“There's nothing in your head that you haven't said!”
Swedish director, Ruben Ostlund, has directed an impressive relational drama about a family that is enjoying their vacation in the gorgeous French Alpes. Force Majeure reminds us how our relationships can shift from one moment to the next. It is a film of stark contrasts (not just because Ostlund decides to include Vivaldi’s Summer Concerto during the transition shots of the snow covered mountains). It is ironic that this ideal middle class married couple with two young kids are enjoying their vacations in this beautiful resort, which ends up being the place where their relationship is tested. What happens during the first ten minutes of the film is that the family is enjoying a nice meal when all of a sudden one of the controlled avalanches at the sight gets a bit larger than anticipated and seems to be heading straight towards the outdoor restaurant where they are having lunch. The father’s reaction is a cowardly one and in a matter of a second he gets up from the table and runs off leaving his children and wife behind, while the mother embraces her children expecting the avalanche to bury them. But the only thing that covers them is the large cloud of smoke from the avalanche that fell a few feet below the restaurant. It was all a simple scare, but the wife can’t believe her husband reacted in such a way. The avalanche then becomes a metaphor of what will happen later on in the film as the wife doesn’t mention anything at first despite being deeply bothered by the event, but as time passes things begin to escalate until several confrontations take place. From that point on Force Majeure becomes an emotional and intriguing relational drama which shakes our perspective of the universally accepted male role. It is uncomfortable to watch at times because we feel bad for this character who was betrayed by his own instincts. The question is wether or not this split second behavior says something about our true nature or if it was a simple survival reaction. Through the confrontations that husband and wife have about this episode, Ostlund delivers an interesting character study with some dark humor in the mix.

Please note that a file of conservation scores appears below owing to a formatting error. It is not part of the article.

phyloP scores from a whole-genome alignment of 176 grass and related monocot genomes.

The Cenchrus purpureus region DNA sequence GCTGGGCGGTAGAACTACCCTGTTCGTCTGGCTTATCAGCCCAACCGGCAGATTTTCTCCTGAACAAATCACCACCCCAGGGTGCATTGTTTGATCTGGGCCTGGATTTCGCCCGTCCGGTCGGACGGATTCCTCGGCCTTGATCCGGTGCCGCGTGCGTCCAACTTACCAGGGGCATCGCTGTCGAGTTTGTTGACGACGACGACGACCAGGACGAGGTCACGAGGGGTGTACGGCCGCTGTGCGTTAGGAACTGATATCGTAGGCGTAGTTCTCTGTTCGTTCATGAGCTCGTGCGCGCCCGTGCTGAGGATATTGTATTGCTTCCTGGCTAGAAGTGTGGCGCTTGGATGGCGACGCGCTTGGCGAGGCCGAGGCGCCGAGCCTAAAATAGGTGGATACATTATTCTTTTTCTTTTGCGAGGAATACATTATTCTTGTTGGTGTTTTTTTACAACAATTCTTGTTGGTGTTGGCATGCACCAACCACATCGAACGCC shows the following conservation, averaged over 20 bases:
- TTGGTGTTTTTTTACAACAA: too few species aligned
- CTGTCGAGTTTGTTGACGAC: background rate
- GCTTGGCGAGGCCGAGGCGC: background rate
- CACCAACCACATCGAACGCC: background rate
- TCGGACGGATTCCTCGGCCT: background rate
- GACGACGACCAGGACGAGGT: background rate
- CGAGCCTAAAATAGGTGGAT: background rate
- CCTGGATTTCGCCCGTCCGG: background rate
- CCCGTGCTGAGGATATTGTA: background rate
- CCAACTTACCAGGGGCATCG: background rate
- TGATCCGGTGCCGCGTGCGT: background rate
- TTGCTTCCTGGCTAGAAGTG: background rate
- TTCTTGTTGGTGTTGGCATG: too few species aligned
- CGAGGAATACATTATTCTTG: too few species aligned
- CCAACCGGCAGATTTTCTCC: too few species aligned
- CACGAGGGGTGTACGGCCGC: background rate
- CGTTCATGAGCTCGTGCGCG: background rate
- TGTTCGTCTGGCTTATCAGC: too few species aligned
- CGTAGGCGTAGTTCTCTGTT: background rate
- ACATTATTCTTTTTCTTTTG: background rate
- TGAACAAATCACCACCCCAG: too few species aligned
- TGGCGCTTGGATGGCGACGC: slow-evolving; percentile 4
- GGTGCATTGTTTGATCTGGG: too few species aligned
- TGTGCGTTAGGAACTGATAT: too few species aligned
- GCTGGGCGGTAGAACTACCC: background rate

The best aspects about this film are the strong performances from the lead characters, the gorgeous landscape and clever use of long shots with steady cameras, and the interesting premise which provides for an interesting study of gender roles. The negative aspect is that there are several scenes which I felt could’ve been left out. The pacing is slow and tedious at times and some of the steady shots are a bit too prolonged and don’t seem to add anything to the story. Clocking in at two hours, the film drags during some moments, but if it would’ve been cut to around the 90 minute mark this could’ve been a brilliantly paced film. The classical music gets a bit repetitive during each transition shot with the controlled explosions which is also symbolic. Ostlund does succeed in letting the actors tell the story and simply placing the camera as a spectator letting the action unfold in front of us. The avalanche scene is brilliantly shot in a very simplistic way and there are other great shots throughout the movie (like the final bus scene), but they never interfere in the story. The performances from Johannes Kuhnke and Lisa Loven Kongsli as the married couple are solid. Kuhnke has a very uncomfortable scene during the third act which may seem a bit exaggerated, but he still pulls it off. Kristofer Hivju and Fanni Metelius play the married couple’s friends who are also vacationing together at the resort. They provide some of the comedy in this film as somehow the couple’s conflict also affects them. The children played by Vincent and Clara Westergren are also believable and touching in their roles. There are many moments where things aren’t said with words, but rather with non-verbal physical expressions making this an even more effective emotional drama. It may not have received the love from the Academy that most were predicting, but it’s still a solid film worth checking out